This is a list of all criminology, law and justice courses. For more information, see Sociology.

CRIM:1410 Introduction to Criminology3 s.h.

Nature and causes of crime; the criminal justice process, correctional treatment, crime prevention. GE: Social Sciences.

CRIM:1447 Introduction to the Criminal Justice System3 s.h.

Organization and function of criminal justice system in the United States; history, organization, and current practices of policing, criminal courts, and correctional system; sociological and criminological research on major subsystems comprising criminal justice systems.

CRIM:2430 Comparative Criminal Justice Systems3 s.h.

Criminal justice systems around the world; similarities and differences in how justice is defined and operationalized in contemporary legal traditions in terms of police, courts, and corrections examined in light of cultural norms and values; emphasis on link between societal characteristics and legal traditions; differences in defendant rights guaranteed under various legal traditions.

CRIM:2440 Student Practicum in Policing3 s.h.

Practical application of criminal justice knowledge with physical demonstrations and hands-on exercises; physical participation includes defensive tactics, firearms instruction, and violent intruder training; students journal about student police academy topics and present to faculty. Prerequisites: CRIM:1410 or CRIM:1447. Requirements: background check.

CRIM:2460 Policing in Modern Society3 s.h.

History, theory, and practice of policing; exploring the link between officer decision making and department expectations; policing subculture; ethical considerations officers face; policing administration; policing/community interaction; legal issues affecting policing practice; contemporary developments in policing emergent crime types.

CRIM:2470 Research Methods in Criminology and Criminal Justice3 s.h.

Introduction to social science research methods in the fields of criminology and criminal justice; techniques necessary for systematic analysis of research questions and program effectiveness; critical evaluation of existing empirical research and sources of criminal justice data; assessment of data quality. Prerequisites: (STAT:1020 or STAT:1030 or ECON:2800 or SOC:2160 or STAT:2010 or STAT:3510 or PSQF:4143) and (CRIM:1410 or CRIM:1447). Requirements: sociology major.

CRIM:2901 Special Topics in Criminology, Law, and Justice3 s.h.

Varied topics in criminology, criminal legal system, gender and violence, global criminology.

CRIM:3415 Global Criminology3 s.h.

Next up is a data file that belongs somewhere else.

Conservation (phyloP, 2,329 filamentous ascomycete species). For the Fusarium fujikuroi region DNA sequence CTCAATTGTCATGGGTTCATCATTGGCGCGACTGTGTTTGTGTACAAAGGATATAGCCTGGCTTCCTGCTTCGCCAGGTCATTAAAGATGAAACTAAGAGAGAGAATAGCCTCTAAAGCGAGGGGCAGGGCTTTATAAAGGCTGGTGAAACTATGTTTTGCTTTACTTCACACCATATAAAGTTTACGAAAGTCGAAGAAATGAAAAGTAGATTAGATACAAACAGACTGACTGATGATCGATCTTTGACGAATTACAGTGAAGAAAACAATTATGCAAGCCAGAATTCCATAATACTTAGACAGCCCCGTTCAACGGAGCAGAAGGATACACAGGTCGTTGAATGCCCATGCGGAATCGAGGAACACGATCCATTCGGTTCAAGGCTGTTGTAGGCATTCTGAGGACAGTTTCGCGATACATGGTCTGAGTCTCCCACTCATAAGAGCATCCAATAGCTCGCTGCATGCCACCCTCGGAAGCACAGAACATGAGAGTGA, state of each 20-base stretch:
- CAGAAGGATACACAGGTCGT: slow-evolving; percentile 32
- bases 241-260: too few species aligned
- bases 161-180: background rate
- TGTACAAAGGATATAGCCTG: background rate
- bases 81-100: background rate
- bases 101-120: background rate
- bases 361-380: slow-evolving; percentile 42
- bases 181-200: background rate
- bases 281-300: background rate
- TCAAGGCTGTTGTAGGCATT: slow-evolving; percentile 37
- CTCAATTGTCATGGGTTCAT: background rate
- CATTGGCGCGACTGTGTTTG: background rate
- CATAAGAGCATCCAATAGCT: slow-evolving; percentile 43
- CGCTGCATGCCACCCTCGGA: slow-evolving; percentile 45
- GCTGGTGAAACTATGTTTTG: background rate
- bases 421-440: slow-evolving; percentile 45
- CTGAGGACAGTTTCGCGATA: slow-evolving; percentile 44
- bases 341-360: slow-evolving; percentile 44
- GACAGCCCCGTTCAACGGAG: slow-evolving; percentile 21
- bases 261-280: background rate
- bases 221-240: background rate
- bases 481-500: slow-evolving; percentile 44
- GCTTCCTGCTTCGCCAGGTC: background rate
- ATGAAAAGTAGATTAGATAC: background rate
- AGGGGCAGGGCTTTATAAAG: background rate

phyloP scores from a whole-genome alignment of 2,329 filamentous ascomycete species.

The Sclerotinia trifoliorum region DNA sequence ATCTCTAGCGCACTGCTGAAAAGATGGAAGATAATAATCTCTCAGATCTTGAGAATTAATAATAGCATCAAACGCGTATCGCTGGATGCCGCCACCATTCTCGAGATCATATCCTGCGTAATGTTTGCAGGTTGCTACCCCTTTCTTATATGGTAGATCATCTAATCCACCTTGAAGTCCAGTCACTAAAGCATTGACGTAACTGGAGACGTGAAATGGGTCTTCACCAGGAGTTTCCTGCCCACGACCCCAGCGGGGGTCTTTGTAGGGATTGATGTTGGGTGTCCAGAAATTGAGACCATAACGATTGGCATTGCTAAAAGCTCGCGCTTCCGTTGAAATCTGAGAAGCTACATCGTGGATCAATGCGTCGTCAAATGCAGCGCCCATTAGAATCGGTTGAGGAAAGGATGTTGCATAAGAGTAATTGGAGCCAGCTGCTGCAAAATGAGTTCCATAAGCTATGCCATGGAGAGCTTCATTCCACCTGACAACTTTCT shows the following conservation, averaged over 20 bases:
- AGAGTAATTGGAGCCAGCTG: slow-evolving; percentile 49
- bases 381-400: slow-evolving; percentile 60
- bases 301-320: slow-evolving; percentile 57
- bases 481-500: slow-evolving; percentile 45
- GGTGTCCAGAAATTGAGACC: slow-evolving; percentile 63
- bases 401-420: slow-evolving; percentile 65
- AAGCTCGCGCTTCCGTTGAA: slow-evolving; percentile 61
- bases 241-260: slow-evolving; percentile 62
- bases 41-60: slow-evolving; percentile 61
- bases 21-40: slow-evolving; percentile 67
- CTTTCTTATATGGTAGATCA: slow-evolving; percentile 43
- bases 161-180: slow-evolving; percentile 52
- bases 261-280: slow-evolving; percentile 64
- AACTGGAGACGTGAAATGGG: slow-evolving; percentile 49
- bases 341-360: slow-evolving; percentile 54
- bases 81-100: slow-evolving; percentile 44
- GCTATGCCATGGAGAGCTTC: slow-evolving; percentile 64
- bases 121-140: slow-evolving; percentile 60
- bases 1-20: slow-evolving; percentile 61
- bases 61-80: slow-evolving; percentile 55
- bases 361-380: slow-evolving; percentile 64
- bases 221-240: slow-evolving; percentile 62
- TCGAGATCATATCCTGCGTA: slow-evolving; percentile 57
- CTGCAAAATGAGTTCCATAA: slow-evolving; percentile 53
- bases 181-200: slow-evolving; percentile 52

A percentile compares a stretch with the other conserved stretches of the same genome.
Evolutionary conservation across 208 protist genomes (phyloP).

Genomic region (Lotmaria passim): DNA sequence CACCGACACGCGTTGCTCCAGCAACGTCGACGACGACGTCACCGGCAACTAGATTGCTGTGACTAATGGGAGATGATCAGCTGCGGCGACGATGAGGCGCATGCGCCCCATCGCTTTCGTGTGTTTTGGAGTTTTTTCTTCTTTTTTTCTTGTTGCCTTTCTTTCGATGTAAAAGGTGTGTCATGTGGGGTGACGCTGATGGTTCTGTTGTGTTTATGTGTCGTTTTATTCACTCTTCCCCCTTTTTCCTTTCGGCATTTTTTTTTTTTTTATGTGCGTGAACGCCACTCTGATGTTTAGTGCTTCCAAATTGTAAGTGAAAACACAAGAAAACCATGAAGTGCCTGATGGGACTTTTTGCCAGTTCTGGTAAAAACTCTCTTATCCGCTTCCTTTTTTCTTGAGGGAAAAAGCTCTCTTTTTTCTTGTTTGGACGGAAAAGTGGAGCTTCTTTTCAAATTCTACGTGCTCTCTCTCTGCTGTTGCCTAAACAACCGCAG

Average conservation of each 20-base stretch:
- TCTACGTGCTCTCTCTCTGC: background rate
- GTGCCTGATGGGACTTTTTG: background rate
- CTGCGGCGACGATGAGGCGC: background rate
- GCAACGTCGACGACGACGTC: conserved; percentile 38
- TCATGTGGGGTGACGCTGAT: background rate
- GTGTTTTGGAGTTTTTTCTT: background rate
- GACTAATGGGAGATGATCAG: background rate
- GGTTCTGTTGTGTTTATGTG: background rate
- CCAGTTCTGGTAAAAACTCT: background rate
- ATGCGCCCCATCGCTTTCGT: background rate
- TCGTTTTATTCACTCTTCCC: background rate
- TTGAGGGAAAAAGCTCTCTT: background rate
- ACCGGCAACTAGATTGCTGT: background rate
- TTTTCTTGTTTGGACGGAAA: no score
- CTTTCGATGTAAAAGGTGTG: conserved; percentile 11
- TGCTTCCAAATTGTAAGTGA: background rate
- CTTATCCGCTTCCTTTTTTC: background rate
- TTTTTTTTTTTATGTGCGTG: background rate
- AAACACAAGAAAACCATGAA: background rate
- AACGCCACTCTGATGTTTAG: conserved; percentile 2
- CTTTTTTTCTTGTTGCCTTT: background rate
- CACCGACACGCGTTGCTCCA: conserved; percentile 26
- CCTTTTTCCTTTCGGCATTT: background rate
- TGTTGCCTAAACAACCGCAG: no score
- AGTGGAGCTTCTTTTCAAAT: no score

Crime and the control of crime at the transnational and sub-national levels of analysis; focus on non-U.S. societies; consequences of economic, political, and cultural globalization.

CRIM:3416 Race, Crime, and Justice3 s.h.

Extent and nature of racial disparities in offending and victimization; interpretation of patterns using various theoretical approaches; examination of race inequalities across many stages of criminal justice process.

CRIM:3417 Community Corrections3 s.h.

Community corrections; probation, parole, intermediate sanctions (boot camps, intensive supervision, electronic monitoring); contemporary issues in community supervision of offenders.

CRIM:3420 Juvenile Delinquency3 s.h.

Theories of juvenile delinquency; individual, neighborhood, and societal explanations of delinquency; research on families, schools, peers, neighborhoods, gangs, and delinquency.

CRIM:3425 Women, Crime, and Justice3 s.h.

Overview of women's experiences with crime and criminal justice system, with reference to experiences of men for purposes of comparison; role of race, ethnicity, and poverty in women's experiences; causes of crime, inequalities in police-citizen interactions, imprisonment, and other aspects of criminal justice system experience. Same as GWSS:3425.

CRIM:3437 American Crime3 s.h.

Prevailing issues in criminology; extent and nature of disparities in offending and victimization, interpretation of patterns using various theoretical approaches; evaluation of crime-control policies.

CRIM:3450 Criminal Legal System3 s.h.

Discretionary decision making in U.S. criminal courts from arrest through sentencing; legal and sociolegal issues relevant to each stage of felony adjudication; sociological and social-psychological theories of decision making in adjudication, empirical research testing these theories.

CRIM:3500 Policies and Procedures of Policing3 s.h.